I'm Self-Employed…What Can I Do to Save for Retirement?

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This topic contains 4 replies, has 5 voices, and was last updated by  Nell Buckelew 8 months, 2 weeks ago.

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  • #3416 Reply

    As a small-business owner, we’re afforded a ton of benefits — like the ability to work on whatever projects we want and the flexibility to work on them from anywhere. While on one hand having these types of options are great, self-employment has a fair share of drawbacks as well.

    One of the biggest downsides that I’ve noticed since moving from the corporate world is I’m now 100% responsible for my own benefits. As far as health insurance, I’m actually okay. My wife works in finance and her job covers a good portion of our health insurance — which is GREAT!

    On the other hand, when it comes to retirement planning, I’m on my own — and that’s not a good thing.

    It was so much easier when I just had to check a box to contribute up to my employer match and, like magic, the money would be taken from my bi-weekly paycheck and invested according to my long-term goals.

    Now I have decisions to make. Tough decisions! Things like deciding between a Solo 401k or SEP IRA or both. What?!?!?!

    I’d like to think I had a pretty decent handle on my investment options as an employee, but for some reason, I’m overwhelmed with all of the options available to me as a business owner.

    Any small business owners willing to share some insight on how you decided on the right retirement option?

    #3429 Reply

    I don’t have much insight, but I definitely feel your pain. I gave up my nice cushy corporate job with an employee match last year to move to a lower paying job in advertising at a small mom-and-pop shop. This year I haven’t been able to contribute to retirement since I took a $10k pay cut, but I’ll have to start working on a plan over the next few months to help me get back on track.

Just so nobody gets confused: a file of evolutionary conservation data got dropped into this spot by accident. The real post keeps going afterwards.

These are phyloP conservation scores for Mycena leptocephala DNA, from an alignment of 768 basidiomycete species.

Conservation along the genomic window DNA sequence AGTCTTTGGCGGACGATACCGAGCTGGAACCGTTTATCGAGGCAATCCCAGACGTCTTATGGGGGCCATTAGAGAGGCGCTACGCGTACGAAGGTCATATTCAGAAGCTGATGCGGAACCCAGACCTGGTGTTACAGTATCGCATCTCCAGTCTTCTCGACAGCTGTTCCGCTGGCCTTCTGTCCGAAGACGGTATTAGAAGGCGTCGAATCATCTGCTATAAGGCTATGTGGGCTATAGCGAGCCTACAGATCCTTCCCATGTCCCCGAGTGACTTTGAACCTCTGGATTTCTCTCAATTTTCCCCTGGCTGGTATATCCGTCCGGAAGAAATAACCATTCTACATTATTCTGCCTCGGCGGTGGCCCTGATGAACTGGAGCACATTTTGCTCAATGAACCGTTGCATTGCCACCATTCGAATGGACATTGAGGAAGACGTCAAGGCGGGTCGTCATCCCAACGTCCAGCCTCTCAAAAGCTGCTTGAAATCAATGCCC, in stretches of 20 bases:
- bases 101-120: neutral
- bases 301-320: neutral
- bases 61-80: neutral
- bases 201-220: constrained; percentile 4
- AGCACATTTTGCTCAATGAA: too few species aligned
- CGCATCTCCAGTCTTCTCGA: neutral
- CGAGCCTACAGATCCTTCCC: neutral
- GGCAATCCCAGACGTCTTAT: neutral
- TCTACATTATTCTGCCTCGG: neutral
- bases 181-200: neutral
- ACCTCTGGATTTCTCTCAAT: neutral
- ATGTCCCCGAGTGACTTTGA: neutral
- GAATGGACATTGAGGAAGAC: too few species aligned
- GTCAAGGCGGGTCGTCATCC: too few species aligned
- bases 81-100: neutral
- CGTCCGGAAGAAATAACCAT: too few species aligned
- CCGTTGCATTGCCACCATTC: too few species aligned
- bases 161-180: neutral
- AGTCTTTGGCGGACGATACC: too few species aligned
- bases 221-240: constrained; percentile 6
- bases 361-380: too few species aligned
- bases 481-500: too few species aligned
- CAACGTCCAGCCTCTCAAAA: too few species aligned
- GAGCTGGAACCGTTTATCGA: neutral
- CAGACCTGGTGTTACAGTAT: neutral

#3440 Reply

    I think it all depends on the return on investment. I would sit down with an expert from Vanguard or Fidelity. If you are a credit union member the guys at CUNA are pretty good too. I’ve worked with them to help me navigate my retirement funds. I hope that helps a bit.

    #3668 Reply

    So great that you’re thinking about this! As a self-employed person for the last 11 years, it took me a long time to tackle my retirement plan.

    I found Vanguard’s small business site (and its comparison between the options) to be super helpful. It breaks down the advantages and the eligibility requirements for the various types in an easy chart.

    I ended up choosing the Solo 401k because it allowed me the highest contribution amount – $18,000 as an individual and then also an employer contribution* on my own behalf (more on that in a moment). This was key to helping me catch up from my hiatus from retirement investing. And, since we don’t have any employees (and my business partner is also my spouse), this option works for us. It does come with a little more administration since you are responsible for making the contributions yourself.

    *The thing about employer contributions (you, as the employer, on your own behalf) is that there’s some pretty detailed math that takes into account your net profit, self-employment taxes, etc. I found it absolutely worth it to spend the time on the calculations, because it works out that I can contribute in the neighborhood of 20% of my net income as the “employer” (and that’s in addition to my individual contribution.)

    In addition to feeling better because I’m now contributing toward my future, the tax ramifications were HUGE. I ended up eliminating one whole estimated tax payment per year! A 25% reduction in my tax liability. Yes, please!

    Good luck and let us know how it’s going?

    #20582 Reply

    Another option is that you can invest in health care insurance which later will give you benefits on medical expenses after retirement.

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